Community, Weeklies

Swapping studying for Santa

The Boston Children's Chorus performs at the 70th annual Boston Common Tree Lighting Ceremony on Thursday. AMANDA SWINHART/DFP STAFF

The end of the semester is a difficult time at Boston University. Espresso Royale fills up with students in dire need of coffee and seats at Mugar Library are few and far between. Final papers are due, tests are coming up and vacation seems light years away.
As students work many sleepless nights toward winter break, momentary relief can be found by taking holiday excursions in the city. Take a study break and join a few friends in taking these holiday outings that are sure to make you temporarily forget your miserable existence.


Boston will spread holiday cheer this season by decorating unique spots around the city.

Although the weather may be a bit chilly, the Boston Common is sure to warm any Grinch heart with its lights and decorations, including a 45-foot Christmas tree imported from Nova Scotia with 52,000 LED lights.

Many BU students have already enjoyed the Common as part of a long-standing 70-year tradition, the Christmas tree lighting. Before the tree lit up, the regularly spacious park was covered with Bostonians watching special performances by former New Kids on the Block singer Joey McIntyre, American Idol finalist Siobhan Magnus, the Radio City Rockettes, Rockapella, the Boston Ballet, the

Boston Children’s Choir, MAGIC 106.7’s Nancy Quill and Mike Addams and saxophonist Grace Kelly.
Although the festival already passed, the decorations will remain until end of the season, giving Boston residents a chance to get out in the cold and into the spirit.

“It looks very festive,” said School of Education sophomore Jessica McBride. “It’s so nice and wintery.”
Stores around Fanuiel Hall have also been decorated and a large Christmas tree has been erected in the courtyard.

For some BU students, holiday decorations are right in the neighborhood. At the courtyard between 518, 520 and 522 Park Drive in South Campus, BU’s Resident Housing Association set up lights during a ceremony on November 29.
“It just makes it feel homey to see a dorm decorated with Christmas tree lights,” College of Arts and Sciences sophomore Helena Van Troy-Duran said.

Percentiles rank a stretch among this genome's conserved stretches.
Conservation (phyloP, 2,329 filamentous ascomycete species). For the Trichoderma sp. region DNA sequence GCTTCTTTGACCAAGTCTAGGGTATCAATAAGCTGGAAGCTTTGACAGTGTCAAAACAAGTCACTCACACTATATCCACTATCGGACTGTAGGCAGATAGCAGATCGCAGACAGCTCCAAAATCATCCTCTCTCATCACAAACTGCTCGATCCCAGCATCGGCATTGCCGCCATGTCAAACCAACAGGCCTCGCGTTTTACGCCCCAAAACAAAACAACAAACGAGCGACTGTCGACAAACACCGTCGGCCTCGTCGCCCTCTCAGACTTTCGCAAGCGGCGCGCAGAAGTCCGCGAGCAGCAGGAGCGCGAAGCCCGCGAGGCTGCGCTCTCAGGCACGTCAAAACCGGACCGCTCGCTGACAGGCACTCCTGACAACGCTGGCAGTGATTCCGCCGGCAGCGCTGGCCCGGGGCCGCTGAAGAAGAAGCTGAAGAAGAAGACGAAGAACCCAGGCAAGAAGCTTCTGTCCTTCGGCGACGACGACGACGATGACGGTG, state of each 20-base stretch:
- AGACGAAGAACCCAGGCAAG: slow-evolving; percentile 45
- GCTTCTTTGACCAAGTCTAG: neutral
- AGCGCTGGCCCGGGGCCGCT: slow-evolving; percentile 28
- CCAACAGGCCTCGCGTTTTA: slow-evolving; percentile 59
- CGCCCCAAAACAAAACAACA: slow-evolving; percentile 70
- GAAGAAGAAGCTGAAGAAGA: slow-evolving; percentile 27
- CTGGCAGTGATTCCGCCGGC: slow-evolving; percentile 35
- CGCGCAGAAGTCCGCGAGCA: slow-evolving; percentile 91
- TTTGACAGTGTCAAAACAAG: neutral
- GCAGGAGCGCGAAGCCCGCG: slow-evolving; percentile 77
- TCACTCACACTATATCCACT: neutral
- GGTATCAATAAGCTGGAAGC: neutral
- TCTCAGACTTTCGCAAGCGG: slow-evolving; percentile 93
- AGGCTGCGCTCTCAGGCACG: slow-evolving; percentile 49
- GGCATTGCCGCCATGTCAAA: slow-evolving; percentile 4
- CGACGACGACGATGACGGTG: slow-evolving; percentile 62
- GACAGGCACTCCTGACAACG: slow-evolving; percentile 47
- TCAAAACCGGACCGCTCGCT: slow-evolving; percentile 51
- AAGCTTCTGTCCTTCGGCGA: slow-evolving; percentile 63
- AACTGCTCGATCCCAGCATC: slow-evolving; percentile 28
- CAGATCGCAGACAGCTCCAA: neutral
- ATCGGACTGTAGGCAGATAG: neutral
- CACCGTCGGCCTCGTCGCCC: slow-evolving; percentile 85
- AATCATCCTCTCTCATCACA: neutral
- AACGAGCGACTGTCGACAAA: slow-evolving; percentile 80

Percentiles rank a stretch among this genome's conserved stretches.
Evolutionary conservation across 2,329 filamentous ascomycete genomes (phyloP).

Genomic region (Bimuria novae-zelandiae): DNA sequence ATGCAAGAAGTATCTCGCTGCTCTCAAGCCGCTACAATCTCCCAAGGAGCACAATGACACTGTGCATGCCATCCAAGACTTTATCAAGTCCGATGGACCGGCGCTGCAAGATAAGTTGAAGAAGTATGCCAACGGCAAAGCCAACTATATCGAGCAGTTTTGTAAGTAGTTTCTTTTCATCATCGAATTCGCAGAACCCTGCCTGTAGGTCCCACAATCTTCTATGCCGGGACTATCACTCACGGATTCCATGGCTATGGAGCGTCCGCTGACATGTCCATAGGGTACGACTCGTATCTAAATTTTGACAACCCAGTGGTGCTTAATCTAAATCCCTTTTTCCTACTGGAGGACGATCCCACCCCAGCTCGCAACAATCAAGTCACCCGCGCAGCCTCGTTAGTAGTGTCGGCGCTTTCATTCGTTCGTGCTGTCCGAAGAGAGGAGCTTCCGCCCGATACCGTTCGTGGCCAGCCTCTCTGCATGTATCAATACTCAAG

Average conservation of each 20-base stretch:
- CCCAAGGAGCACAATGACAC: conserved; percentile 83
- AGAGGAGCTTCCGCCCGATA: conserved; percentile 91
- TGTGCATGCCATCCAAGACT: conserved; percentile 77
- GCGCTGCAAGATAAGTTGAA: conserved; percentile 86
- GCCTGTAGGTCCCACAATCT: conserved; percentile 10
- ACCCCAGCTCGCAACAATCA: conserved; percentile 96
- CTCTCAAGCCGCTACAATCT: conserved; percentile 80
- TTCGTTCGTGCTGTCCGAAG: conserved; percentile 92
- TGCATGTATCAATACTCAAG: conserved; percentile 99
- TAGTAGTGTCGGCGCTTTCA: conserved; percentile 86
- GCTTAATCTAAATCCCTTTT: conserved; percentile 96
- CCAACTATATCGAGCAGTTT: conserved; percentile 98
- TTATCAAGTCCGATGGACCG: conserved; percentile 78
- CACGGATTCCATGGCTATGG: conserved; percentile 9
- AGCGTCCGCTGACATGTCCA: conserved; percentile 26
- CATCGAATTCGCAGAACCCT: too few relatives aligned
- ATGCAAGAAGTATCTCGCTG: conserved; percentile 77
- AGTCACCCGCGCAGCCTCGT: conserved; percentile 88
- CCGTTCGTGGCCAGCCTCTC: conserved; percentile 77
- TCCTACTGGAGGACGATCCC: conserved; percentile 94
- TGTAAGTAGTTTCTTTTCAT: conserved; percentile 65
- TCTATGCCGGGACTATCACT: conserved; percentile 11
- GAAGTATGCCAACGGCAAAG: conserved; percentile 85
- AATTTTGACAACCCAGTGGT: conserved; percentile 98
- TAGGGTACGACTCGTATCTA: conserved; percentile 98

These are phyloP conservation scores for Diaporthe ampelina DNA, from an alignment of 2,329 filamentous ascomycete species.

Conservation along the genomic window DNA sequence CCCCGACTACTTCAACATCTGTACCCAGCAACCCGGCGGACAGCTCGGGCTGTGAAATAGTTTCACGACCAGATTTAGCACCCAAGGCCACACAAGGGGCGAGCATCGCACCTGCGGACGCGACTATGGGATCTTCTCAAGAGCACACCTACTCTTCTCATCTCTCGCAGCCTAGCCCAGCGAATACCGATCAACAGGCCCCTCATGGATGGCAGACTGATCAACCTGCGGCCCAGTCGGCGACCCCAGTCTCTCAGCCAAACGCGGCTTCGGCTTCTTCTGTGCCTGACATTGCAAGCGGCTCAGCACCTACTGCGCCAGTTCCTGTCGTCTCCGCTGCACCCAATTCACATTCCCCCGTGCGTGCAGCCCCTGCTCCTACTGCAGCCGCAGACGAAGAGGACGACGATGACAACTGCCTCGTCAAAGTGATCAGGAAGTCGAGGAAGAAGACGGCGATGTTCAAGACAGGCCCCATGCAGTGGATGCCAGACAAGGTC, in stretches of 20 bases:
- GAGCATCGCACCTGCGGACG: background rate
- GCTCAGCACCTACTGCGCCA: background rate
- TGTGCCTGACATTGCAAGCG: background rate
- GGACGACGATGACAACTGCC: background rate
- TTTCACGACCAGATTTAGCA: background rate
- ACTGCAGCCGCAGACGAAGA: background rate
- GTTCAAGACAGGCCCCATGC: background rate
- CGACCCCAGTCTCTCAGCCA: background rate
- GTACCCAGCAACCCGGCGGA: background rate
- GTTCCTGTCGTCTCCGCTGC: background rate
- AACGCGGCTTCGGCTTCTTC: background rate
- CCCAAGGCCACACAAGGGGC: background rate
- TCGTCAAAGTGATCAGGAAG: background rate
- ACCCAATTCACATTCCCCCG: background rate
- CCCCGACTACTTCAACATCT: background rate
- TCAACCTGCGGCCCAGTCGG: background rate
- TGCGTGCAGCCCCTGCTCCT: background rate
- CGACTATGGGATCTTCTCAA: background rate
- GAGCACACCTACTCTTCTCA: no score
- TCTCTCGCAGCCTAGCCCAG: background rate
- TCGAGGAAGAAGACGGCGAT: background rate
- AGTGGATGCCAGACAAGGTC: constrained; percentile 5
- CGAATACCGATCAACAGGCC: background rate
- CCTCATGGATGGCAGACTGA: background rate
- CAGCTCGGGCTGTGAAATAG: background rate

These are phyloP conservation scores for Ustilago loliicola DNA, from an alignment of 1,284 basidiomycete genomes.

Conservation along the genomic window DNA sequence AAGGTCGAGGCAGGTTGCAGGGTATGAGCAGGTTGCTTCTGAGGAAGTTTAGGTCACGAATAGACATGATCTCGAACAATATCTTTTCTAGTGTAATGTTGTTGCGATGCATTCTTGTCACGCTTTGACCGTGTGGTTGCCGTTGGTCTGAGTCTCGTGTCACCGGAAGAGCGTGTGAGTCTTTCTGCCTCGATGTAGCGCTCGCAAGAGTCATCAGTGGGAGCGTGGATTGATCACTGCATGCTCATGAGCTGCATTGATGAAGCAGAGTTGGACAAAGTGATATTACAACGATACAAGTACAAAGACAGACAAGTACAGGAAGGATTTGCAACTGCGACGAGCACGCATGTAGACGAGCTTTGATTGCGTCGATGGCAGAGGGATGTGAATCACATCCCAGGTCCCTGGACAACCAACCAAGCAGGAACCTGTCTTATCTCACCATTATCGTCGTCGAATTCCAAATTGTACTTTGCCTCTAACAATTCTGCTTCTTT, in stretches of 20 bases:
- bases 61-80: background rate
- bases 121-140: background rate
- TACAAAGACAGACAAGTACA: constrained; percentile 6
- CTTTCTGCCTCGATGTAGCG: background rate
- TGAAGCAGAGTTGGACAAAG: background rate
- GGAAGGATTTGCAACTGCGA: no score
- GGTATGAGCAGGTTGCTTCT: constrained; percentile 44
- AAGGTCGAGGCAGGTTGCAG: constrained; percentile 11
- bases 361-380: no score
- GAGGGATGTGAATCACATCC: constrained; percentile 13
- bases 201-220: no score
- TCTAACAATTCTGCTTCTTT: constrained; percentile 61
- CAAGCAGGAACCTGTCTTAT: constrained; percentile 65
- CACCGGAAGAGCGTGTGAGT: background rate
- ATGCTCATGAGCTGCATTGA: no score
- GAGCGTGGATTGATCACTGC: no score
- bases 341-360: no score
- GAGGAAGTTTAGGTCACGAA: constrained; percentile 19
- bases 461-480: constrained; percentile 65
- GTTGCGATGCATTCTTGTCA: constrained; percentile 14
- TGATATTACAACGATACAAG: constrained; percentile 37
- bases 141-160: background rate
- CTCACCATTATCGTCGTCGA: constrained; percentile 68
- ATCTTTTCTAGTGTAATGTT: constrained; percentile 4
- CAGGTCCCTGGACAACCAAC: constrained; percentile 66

For some students, physical exercise is the relief they need to continue to focus on their school work. Why not take a break from studying to grab some skates and get on the ice rink?

The Frog Pond at the Common has already begun welcoming Boston residents and visitors to take a lap. The Pond offers college nights every Tuesday. For BU students, it’s $2 for admission plus the price of rental skates.

CAS sophomore Caroline Scavatto said she enjoyed ice skating last winter with friends.

“You are outside and there are lights and trees all around you,” she said. “I’m hoping to go ice skating for college night during study week.”

BU also has free ice skating hours at the Walter Brown Arena every day.

“It’s fun and you don’t have to think about anything stressful,” said CAS sophomore Aubree Woods. “It’s not strenuous and you can talk to your friends.”


Want to wear your ugliest Christmas sweater, take a picture with your friends and help Ugandan children all at the same time? BU’s Invisible Children, a nationwide nonprofit  organization intent on helping children soldiers in Uganda, will be set up right outside the GSU this week to take pictures.

CAS sophomore Hannah Morrison helped plan the event and is one of the founders of BU’s Invisible Children. She knows the fundraiser will “harness that holiday spirit and put it towards a good cause.”

BU’s Hillel House is also hosting a party to celebrate Hanukkah. The 11th annual Latkepalooza is today from five to seven at 213 Bay State Road and will feature free latkes and sufganoit, music and games.

“I am excited to see friends that I don’t see often,” said CAS sophomore Jenna McLeod. “Plus getting amazing latkes is a scrumptious bonus.”

McLeod said participating in the Latkepalooza was a way for her to feel more at home at BU.

“It definitely helps me celebrate away from home,” said McLeod. “Without it, I might have just watched the candle lighting in Marsh another night, but this gives me a sense of community.”

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